(Reuters) – Olympic swimming champion Adam Peaty has said there is no right answer to questions on the Tokyo Games taking place during the COVID-19 crisis but he is among the “biased” athletes who want the event to happen and is taking every precaution to compete.
Postponed for a year due to the pandemic, the July 23-Aug. 8 Games are being held mostly without spectators and under strict quarantine rules. Organisers on Sunday reported three new cases of infection among athletes, up from one new case a day earlier.
The Japanese public has been wary about hosting the Games at all amid a resurgence in new coronavirus infections and worries that an influx of visitors may create a super-spreader event, straining an already-stretched medical system.
“It’s a hard question. You do have to think about the people who live here,” the 100 metre-breaststroke champion Peaty was quoted as saying by The Guardian when asked if the Olympics should go ahead during a pandemic.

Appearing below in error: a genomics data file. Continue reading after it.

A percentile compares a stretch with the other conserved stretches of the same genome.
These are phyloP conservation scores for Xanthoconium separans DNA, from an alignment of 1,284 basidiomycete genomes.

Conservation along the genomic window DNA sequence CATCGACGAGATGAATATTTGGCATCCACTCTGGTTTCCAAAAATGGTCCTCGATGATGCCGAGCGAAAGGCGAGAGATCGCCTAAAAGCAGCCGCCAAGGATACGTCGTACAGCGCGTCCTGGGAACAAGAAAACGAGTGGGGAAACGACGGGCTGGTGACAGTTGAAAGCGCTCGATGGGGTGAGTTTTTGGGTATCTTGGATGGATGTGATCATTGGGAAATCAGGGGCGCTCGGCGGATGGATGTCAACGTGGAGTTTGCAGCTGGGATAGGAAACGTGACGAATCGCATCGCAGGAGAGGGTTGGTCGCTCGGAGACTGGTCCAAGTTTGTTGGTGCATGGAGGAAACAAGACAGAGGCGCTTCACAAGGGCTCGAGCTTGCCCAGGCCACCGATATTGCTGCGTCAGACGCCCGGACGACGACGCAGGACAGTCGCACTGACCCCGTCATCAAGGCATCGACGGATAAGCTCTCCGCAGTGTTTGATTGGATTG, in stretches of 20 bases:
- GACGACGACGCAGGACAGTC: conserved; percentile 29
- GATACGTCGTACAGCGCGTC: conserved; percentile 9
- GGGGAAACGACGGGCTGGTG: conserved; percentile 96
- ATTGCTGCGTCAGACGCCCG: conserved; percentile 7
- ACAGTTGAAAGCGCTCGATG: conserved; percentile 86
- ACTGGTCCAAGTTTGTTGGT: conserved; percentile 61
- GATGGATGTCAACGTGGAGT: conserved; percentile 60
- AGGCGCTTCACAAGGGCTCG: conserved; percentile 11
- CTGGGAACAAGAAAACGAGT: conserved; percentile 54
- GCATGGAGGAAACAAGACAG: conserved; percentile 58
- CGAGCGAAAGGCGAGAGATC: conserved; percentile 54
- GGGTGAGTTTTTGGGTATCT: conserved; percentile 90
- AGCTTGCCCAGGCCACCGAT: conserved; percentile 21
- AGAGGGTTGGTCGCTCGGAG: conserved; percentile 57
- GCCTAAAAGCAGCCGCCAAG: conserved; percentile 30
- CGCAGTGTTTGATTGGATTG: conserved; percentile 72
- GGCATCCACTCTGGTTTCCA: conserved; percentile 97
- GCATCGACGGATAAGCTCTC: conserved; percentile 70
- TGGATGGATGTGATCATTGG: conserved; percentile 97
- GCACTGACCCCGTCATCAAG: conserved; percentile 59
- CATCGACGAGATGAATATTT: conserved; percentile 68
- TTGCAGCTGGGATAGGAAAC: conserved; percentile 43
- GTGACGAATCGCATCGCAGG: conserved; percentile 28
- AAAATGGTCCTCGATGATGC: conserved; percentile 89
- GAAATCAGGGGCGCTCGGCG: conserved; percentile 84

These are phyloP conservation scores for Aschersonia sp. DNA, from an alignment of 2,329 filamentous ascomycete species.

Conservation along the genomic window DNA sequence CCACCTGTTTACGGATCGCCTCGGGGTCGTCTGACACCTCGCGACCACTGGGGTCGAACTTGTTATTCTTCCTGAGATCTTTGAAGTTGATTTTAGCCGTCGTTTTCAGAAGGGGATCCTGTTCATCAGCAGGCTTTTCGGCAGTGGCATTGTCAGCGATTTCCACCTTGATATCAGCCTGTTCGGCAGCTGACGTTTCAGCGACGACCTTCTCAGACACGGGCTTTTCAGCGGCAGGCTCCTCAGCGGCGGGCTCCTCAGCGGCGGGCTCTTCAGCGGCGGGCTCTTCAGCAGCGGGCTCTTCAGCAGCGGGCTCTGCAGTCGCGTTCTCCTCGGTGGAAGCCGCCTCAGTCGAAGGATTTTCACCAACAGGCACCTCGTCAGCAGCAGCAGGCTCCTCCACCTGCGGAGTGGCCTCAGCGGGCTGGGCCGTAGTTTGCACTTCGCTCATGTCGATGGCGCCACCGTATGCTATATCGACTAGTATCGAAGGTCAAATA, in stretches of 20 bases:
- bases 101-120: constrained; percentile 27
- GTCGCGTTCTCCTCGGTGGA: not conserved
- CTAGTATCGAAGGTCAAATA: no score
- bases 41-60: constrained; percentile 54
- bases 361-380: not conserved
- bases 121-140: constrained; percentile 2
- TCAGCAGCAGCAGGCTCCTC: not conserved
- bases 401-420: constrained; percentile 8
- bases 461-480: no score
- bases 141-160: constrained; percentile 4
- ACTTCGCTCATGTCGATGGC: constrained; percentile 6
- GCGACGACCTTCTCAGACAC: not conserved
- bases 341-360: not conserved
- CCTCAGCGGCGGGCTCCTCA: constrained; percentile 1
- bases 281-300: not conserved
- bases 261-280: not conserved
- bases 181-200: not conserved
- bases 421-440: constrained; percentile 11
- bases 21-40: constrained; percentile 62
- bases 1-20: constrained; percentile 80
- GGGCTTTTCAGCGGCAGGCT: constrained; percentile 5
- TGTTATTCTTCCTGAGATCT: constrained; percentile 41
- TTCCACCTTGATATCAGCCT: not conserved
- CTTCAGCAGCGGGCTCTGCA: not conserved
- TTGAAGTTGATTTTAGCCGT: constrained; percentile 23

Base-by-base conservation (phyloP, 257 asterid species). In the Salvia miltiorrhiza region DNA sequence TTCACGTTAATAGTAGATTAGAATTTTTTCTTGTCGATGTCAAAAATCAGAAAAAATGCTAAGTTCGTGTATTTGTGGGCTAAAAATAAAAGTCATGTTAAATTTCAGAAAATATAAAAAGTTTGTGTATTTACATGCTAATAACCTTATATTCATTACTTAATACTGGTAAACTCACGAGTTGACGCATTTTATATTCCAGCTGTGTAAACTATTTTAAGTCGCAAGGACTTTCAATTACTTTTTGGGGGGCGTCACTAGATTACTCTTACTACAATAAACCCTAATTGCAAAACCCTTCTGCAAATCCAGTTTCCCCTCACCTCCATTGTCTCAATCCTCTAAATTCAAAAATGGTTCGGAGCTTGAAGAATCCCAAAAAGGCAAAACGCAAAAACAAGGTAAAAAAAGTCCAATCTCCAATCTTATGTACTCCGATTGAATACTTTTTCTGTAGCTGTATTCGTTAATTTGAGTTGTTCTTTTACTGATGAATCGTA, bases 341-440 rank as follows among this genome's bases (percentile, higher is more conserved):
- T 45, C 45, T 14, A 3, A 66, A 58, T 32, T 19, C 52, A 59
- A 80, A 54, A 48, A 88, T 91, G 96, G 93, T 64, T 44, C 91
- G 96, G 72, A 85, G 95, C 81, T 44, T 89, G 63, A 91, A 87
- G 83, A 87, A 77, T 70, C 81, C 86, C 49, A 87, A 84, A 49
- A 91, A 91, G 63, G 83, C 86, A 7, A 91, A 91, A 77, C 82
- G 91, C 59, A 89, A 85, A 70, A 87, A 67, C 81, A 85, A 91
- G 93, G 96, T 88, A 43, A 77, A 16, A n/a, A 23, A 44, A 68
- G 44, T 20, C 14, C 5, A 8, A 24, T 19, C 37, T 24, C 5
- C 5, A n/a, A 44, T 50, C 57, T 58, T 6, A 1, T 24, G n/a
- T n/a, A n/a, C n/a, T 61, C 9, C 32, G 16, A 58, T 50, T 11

“At the opposite end of the spectrum, you have the athletes who have trained for five years, every single day, getting up at 5am and going to bed at half 10 with a screaming baby. They commit their whole lives to this three-week-long event.
“You’re never going to get the right answer… I’m biased because I want them to happen, I want to race. But I can feel for those who don’t want the Games to happen at all.”
The British swimmer said he had taken both shots of the COVID-19 vaccine.
“… I’ve taken every single measure to make sure I’m not going to spread it to anyone if I did have it. I wear double masks. That’s all I can do,” Peaty said.
“Some athletes are coming out here without any vaccinations. You’ve got to ask them the same question. Unfortunately, it’s not an easy one to answer.”
(Reporting by Shrivathsa Sridhar in Bengaluru; Editing by Kim Coghill)